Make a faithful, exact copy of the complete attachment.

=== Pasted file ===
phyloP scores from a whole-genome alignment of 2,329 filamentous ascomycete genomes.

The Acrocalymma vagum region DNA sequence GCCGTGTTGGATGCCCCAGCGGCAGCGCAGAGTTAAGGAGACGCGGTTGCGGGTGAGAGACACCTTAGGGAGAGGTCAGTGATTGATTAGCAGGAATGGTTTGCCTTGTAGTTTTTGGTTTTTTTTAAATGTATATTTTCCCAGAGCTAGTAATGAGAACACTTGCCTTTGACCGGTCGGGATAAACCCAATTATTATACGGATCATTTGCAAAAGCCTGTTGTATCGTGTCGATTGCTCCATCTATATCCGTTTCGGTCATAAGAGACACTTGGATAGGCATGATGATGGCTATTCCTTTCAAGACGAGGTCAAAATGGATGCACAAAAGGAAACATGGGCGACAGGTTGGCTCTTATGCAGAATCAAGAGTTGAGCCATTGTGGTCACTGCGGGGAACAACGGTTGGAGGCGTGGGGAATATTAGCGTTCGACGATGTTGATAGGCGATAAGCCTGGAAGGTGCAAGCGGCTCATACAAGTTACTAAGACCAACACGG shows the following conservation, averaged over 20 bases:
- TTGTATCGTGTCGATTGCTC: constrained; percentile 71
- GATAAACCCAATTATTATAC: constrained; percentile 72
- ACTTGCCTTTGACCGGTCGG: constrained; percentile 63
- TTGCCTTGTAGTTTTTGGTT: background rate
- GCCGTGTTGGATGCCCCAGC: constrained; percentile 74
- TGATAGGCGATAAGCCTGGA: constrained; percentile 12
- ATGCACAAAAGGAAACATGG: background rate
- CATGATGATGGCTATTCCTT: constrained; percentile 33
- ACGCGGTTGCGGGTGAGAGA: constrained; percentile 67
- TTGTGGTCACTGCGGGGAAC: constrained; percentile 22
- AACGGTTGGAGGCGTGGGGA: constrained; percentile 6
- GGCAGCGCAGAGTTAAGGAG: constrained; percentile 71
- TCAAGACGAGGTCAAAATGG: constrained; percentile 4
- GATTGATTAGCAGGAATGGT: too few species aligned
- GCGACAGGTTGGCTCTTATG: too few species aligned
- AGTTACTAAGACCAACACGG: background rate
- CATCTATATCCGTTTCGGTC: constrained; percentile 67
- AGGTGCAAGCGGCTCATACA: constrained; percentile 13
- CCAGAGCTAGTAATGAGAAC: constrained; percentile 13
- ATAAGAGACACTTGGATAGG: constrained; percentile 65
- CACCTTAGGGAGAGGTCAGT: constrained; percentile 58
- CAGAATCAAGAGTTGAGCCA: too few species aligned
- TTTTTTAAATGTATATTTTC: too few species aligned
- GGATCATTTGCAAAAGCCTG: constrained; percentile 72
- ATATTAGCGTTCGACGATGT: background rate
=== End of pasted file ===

phyloP scores from a whole-genome alignment of 2,329 filamentous ascomycete genomes.

The Acrocalymma vagum region DNA sequence GCCGTGTTGGATGCCCCAGCGGCAGCGCAGAGTTAAGGAGACGCGGTTGCGGGTGAGAGACACCTTAGGGAGAGGTCAGTGATTGATTAGCAGGAATGGTTTGCCTTGTAGTTTTTGGTTTTTTTTAAATGTATATTTTCCCAGAGCTAGTAATGAGAACACTTGCCTTTGACCGGTCGGGATAAACCCAATTATTATACGGATCATTTGCAAAAGCCTGTTGTATCGTGTCGATTGCTCCATCTATATCCGTTTCGGTCATAAGAGACACTTGGATAGGCATGATGATGGCTATTCCTTTCAAGACGAGGTCAAAATGGATGCACAAAAGGAAACATGGGCGACAGGTTGGCTCTTATGCAGAATCAAGAGTTGAGCCATTGTGGTCACTGCGGGGAACAACGGTTGGAGGCGTGGGGAATATTAGCGTTCGACGATGTTGATAGGCGATAAGCCTGGAAGGTGCAAGCGGCTCATACAAGTTACTAAGACCAACACGG shows the following conservation, averaged over 20 bases:
- TTGTATCGTGTCGATTGCTC: constrained; percentile 71
- GATAAACCCAATTATTATAC: constrained; percentile 72
- ACTTGCCTTTGACCGGTCGG: constrained; percentile 63
- TTGCCTTGTAGTTTTTGGTT: background rate
- GCCGTGTTGGATGCCCCAGC: constrained; percentile 74
- TGATAGGCGATAAGCCTGGA: constrained; percentile 12
- ATGCACAAAAGGAAACATGG: background rate
- CATGATGATGGCTATTCCTT: constrained; percentile 33
- ACGCGGTTGCGGGTGAGAGA: constrained; percentile 67
- TTGTGGTCACTGCGGGGAAC: constrained; percentile 22
- AACGGTTGGAGGCGTGGGGA: constrained; percentile 6
- GGCAGCGCAGAGTTAAGGAG: constrained; percentile 71
- TCAAGACGAGGTCAAAATGG: constrained; percentile 4
- GATTGATTAGCAGGAATGGT: too few species aligned
- GCGACAGGTTGGCTCTTATG: too few species aligned
- AGTTACTAAGACCAACACGG: background rate
- CATCTATATCCGTTTCGGTC: constrained; percentile 67
- AGGTGCAAGCGGCTCATACA: constrained; percentile 13
- CCAGAGCTAGTAATGAGAAC: constrained; percentile 13
- ATAAGAGACACTTGGATAGG: constrained; percentile 65
- CACCTTAGGGAGAGGTCAGT: constrained; percentile 58
- CAGAATCAAGAGTTGAGCCA: too few species aligned
- TTTTTTAAATGTATATTTTC: too few species aligned
- GGATCATTTGCAAAAGCCTG: constrained; percentile 72
- ATATTAGCGTTCGACGATGT: background rate